The next morning is stage two in the Tour de Training Camp: cycling hill reps. We meet next to Playitas’ well positioned coffee bar and mainline espressos as the coaches debate which hill to use for today’s race. Sorry, training. At least the sun burnt forearms blend seamlessly with Oxygen Addict’s red kit. Zoe arrives having just come first lady (third overall) in the infamous Playitas lighthouse race. She’s not done though, and is planning an intensive day of 4 x 1hr intervals (on the sun lounger.)
Groups one and two were using the same hill for the 8-10 minute reps. This serves well to develop the group dynamic. It takes a special kind of person to use their hard earned holiday to ride up and down the same hill, in the midday heat, seven times. But here we all were, in it together. Some would call us brethren. Many would call us idiots.
The week continues in a similar manner with a long ride most days with a swim and/or run to follow. The evenings are spent carb loading in the finest possible manner. Like any Brit in an all you can eat buffet the meals become a true test of gastric endurance.
Coach Andy has brought his waterproof camera and is doing filming with some of the athletes during the swim sessions. Positioning himself in the bar in the evenings, for the price of just one beer he will provide a swim stroke analysis. Strange how comfortable Andy seemed being the centre of attention in a bar. Although given that a lot of us had the same swim hat I’m not sure how he could tell who was who in his footage. Apparently I need to sort my hand entry out. Having said that I don’t remember wearing a pink ladies swimming costume. At least not on this holiday.
The main run test of the week was the hill reps. 5 efforts of 8 minutes up an increasing gradient. Everyone is doing the session together, providing a real a sense of camaraderie. It’s all going well, (as well as running up hills in the heat can ever go) until Scott, aka Jerry, decides he’s going full gas on the last rep. Given his body fat is measured in micrograms I probably should have just let him go. But this is the World Championships after all. I manage to stay with him, albeit with a heart rate than in other circumstances would be considered a medical emergency.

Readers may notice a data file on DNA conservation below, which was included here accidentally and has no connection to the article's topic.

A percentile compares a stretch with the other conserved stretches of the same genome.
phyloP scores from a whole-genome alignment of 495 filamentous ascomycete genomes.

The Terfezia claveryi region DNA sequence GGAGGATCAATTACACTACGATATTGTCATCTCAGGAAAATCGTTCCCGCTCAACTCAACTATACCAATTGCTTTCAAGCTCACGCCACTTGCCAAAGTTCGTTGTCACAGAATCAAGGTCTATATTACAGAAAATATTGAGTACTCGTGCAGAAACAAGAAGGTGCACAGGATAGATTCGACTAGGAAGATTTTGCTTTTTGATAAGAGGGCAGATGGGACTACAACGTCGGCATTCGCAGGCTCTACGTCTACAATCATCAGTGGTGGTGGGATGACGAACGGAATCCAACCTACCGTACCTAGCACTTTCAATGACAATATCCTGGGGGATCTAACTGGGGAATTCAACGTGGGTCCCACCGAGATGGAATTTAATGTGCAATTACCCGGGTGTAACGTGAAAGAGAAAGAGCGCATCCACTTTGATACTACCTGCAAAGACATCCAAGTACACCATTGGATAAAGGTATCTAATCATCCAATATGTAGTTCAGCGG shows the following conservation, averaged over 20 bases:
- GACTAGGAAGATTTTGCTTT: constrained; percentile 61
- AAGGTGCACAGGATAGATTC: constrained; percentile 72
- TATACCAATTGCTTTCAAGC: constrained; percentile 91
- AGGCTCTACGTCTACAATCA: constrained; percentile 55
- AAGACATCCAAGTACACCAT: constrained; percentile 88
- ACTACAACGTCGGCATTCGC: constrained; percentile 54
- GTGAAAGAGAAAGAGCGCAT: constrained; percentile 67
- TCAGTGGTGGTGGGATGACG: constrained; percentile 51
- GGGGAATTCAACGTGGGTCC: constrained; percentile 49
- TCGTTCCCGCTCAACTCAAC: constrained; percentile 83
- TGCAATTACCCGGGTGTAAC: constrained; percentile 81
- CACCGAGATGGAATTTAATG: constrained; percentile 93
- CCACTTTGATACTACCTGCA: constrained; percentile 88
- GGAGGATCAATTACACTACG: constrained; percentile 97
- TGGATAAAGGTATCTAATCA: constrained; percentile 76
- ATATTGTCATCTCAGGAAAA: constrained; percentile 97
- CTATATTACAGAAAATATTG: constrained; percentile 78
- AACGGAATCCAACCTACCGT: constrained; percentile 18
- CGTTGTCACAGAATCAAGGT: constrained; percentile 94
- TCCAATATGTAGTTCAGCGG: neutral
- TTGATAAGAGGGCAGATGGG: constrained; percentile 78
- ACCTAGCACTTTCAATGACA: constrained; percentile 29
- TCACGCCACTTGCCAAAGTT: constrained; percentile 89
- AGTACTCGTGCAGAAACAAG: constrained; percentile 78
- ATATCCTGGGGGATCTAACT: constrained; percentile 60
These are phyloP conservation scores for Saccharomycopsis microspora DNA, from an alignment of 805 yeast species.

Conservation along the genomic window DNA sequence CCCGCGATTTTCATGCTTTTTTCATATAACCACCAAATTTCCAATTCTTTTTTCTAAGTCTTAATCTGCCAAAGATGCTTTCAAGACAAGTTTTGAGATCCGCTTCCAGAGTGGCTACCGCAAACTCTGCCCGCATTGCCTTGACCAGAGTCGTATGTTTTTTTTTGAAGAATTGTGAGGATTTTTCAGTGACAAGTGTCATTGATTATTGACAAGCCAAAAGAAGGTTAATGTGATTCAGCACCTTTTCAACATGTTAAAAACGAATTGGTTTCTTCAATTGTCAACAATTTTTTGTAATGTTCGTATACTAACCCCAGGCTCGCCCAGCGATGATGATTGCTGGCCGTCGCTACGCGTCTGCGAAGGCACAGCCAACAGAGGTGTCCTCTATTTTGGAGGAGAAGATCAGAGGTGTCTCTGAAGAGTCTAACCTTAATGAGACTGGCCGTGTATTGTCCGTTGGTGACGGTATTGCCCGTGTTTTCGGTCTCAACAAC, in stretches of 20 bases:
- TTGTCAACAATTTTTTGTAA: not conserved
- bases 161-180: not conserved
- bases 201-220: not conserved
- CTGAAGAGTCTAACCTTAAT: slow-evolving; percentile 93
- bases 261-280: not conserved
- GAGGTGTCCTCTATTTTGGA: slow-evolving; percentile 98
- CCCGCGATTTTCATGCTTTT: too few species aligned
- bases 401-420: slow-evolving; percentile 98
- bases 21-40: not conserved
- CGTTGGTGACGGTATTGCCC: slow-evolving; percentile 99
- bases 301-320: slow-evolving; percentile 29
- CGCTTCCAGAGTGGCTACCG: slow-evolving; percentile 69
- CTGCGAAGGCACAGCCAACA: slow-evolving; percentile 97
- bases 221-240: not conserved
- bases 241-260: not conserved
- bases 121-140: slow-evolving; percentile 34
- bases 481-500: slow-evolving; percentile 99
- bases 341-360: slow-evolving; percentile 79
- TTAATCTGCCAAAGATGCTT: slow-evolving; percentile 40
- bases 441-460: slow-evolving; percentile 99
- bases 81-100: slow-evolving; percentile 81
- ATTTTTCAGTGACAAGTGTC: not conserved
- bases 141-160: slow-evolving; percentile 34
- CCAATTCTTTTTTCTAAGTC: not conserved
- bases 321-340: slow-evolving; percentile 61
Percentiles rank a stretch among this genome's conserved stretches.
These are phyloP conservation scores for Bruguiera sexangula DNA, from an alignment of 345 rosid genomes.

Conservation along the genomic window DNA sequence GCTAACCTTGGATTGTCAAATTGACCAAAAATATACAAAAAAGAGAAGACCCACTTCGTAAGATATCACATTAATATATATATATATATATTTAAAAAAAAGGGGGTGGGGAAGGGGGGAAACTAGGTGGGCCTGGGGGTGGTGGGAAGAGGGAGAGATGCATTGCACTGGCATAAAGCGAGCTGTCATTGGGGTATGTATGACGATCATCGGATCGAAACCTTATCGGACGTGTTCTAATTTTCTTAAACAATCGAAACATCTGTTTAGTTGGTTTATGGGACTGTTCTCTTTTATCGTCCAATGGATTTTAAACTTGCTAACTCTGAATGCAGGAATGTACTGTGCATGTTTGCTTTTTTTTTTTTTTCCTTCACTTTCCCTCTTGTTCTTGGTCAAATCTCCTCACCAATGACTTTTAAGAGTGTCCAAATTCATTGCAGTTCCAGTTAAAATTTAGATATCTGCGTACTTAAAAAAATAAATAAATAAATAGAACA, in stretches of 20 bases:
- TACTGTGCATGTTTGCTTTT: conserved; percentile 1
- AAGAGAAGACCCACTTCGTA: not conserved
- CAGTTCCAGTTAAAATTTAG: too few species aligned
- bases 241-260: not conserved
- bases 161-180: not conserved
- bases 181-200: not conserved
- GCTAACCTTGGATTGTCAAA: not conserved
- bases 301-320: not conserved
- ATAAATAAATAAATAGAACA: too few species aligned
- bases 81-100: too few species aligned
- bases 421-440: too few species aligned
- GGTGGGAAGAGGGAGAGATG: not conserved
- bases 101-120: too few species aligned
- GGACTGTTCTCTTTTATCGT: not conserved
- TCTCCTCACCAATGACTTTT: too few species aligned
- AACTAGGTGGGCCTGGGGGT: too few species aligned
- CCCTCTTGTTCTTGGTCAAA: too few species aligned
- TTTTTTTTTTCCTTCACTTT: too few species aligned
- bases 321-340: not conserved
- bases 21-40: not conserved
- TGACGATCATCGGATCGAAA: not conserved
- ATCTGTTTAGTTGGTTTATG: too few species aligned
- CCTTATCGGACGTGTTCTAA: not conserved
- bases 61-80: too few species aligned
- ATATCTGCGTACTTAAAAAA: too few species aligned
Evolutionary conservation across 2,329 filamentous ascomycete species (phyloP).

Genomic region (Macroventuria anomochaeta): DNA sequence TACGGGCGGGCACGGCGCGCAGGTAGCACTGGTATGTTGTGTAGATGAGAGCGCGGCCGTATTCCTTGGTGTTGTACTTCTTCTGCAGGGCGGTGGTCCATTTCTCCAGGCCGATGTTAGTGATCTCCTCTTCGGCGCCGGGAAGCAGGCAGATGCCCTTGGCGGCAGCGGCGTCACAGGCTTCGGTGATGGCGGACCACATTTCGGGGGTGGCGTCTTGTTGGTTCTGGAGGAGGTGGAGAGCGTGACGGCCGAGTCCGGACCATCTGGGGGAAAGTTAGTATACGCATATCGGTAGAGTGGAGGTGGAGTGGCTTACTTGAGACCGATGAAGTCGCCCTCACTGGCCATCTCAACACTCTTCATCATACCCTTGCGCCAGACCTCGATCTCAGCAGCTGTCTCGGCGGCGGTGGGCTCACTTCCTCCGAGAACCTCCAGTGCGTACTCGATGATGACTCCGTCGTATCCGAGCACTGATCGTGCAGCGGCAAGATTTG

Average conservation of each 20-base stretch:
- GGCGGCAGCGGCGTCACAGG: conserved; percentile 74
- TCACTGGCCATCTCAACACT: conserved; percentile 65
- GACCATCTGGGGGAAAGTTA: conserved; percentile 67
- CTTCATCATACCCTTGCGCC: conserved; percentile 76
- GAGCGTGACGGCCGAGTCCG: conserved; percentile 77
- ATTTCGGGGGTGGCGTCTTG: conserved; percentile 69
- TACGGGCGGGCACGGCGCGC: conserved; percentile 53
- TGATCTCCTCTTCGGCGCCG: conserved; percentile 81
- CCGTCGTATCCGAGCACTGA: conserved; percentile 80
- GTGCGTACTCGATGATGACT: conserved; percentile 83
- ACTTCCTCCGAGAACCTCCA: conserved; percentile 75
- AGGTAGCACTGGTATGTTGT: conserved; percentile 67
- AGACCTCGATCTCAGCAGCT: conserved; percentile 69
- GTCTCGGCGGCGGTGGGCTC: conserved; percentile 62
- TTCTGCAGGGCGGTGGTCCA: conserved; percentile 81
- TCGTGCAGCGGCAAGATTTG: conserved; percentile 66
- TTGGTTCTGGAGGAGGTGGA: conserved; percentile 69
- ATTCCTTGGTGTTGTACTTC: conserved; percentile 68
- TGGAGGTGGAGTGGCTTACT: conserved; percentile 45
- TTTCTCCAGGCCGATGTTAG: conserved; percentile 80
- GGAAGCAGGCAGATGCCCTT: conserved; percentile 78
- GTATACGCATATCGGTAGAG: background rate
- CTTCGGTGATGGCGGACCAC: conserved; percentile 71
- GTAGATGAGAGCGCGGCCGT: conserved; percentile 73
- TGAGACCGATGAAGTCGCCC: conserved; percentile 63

Our last full day brings another big one. A 100 mile plus ride to the top of the island and back. The turns on the front seem to be getting more and more frequent as the group shrinks down. A tough week for all is taking its toll. A special mention should go to Arthur here. Many of us brought our tri bikes, spending the week chewing our stems in the most aerodynamic position we could manage. Arthur however, brought a behemoth of a road bike whose design seemed to be loosely based on a penny farthing. And yet, despite having the aerodynamic qualities of a barn door, he was to be found around the front of group one all week. Chapeau.
On this last day Rob, Hamish and Matt decided that 100 miles isn’t enough. They clock up a perineum-numbing 200km. None of them could sit down at dinner, but for 200km this was a sacrifice worth making.
The last night of the camp brings another hard session led by coach Andy:
Warm up: 4 x 1 lager
Main set: 2 x 1 Jager Bomb with 2 x 1 beer recovery
Cool down: 4 x 1 drink, choice
Repeat as time allows.
Funnily enough the swim session the next morning was quite quiet. A few made it out for a morning run.
On the plane home I no longer need to spot the triathletes as they are now all friends. It has been a great week. Great training, great place, great weather and most importantly great people. Same time next year anyone?
A huge thank you to Head Coaches Chris & Rob for organising such a superb camp, and to all the other coaches and athletes for making it such a fantastic week. TTT and Oxygen Addict as a duo? Definitely. Not quite Chas and Dave maybe, but definitely better than Torville & Dean. Or is that skating on thin ice?